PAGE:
Catherine: Full Body offers four difficulties to choose from, which you can alter at any time to best suit your abilities. One of these modes, Safety, even allows you to skip puzzles entirely, letting you just experience the story if you want. In addition, Full Body adds a Remix option that significantly alters its puzzles. Remix mode introduces blocks that are connected together, such that you must move the entire set instead of a single block.
If you’re new to Catherine, I recommend playing the original first; however, experienced players might get more out of Remix mode. It definitely threw me for a few loops, but it adds a whole new dimension to climbing. As with difficulty, you can toggle this setting at will throughout, so you should feel comfortable choosing what you want.
In the real world, gameplay is limited to wandering around the local bar. During these portions, you’ll mostly find yourself conversing with the other patrons, gaining more insight into their own stories. The dialogue choices you make here will impact how the story develops, so you’ll want to try to talk to everyone you can. The big downside is that there’s a hidden time mechanic in play, and patrons will come and go at specific times during the night.
Outside of this, you can occasionally answer texts from the various women in your life, which contributes to the overall ending you’ll receive. As such, the bar sections are just as important as the nightmares, though they aren’t quite as fun. However, there is an optional arcade game you can play that plays out similarly to the nightmare towers, except it leans much harder into puzzle-solving.
Outside of the campaign, Catherine: Full Body offers two extra modes. The first is the Colosseum, in which you can compete against another player in a best-of-three race to the top of a tower. As this mode features areas from the main game, you’ll have to complete the main game once to unlock it.
The other mode is called Babel. Each of Babel’s four stages present you with a randomly generated tower for you to climb, with each becoming successively longer and more difficult. This mode can be incredibly brutal, but if you succeed, you’ll be handsomely rewarded with even more insight into the game’s plot. While this is a great reward, I wish something so central to the plot weren’t locked behind a mode I’ll probably never complete. Luckily, you can team up with a partner to tackle this behemoth, but you’re still going to be in for quite the fight.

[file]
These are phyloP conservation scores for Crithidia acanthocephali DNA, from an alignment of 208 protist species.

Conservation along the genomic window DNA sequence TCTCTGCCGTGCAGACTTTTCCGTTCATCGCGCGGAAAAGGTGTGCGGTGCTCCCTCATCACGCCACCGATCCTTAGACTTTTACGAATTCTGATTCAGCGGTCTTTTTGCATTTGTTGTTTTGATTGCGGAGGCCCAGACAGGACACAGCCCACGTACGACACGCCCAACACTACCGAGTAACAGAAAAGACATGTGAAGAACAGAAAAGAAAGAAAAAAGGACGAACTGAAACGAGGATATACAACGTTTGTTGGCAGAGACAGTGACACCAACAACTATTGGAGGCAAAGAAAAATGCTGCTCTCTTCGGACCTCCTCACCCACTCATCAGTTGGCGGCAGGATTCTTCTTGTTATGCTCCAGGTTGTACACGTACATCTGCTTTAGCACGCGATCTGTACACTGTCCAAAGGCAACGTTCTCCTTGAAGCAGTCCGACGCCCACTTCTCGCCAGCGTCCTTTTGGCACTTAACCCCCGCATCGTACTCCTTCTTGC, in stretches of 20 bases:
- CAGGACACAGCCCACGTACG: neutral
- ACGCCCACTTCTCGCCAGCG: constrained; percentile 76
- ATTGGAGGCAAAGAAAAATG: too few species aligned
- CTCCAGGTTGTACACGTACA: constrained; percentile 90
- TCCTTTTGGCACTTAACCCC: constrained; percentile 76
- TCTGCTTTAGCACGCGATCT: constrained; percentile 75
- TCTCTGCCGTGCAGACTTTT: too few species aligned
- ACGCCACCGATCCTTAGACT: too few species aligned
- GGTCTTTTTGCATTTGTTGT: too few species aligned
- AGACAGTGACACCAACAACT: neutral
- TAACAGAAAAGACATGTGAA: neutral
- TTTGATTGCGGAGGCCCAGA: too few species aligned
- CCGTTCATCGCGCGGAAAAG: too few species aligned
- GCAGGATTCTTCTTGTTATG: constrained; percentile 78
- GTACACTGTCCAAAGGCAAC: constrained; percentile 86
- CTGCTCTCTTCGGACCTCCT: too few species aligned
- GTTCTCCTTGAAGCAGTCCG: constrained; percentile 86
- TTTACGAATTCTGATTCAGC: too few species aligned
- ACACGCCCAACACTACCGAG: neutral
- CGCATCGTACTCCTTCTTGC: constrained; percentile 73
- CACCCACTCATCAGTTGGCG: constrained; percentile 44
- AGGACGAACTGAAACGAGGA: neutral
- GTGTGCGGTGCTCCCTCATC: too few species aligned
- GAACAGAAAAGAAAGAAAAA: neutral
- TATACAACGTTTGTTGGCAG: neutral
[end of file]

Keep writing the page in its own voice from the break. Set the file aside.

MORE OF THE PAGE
A performance fit for prime time
I have almost nothing bad to say about Catherine: Full Body‘s performance on the Switch. I experienced no noticeable problems running the game, both in handheld and docked modes. Cut scenes were beautifully animated and ran smoothly throughout. The soundtrack in particular is one of my favorite aspects of the package, as the remixed classical music provided extra tension without being overbearing. The gameplay never floundered once, even during the later sections when things got a bit more hectic. I will say that controlling Vincent while climbing could occasionally be a little tricky, but this is more a problem with camera changes than anything. With a little practice, this becomes a non-issue.
Worthy of an encore
Having played the original Catherine countless times, my biggest worry was that all the additions to Catherine: Full Body would take away from a game I love so much. Fortunately, the game has mostly aged well thanks to these new offerings. Not only do they add to an already great experience, but they made the game feel fresh. Rin’s introduction to the storyline added a whole new dimension to the already twisted love triangle, while Remix mode did the same for the puzzles. It is a little disappointing, however, that Catherine: Full Body didn’t quite solve the issues its takes on transgender people created in the original. That said, if you haven’t played Catherine before, now’s a great chance to jump on the train. If you have, Catherine: Full Body is certainly worthy of the encore.
A review code was provided by the publisher.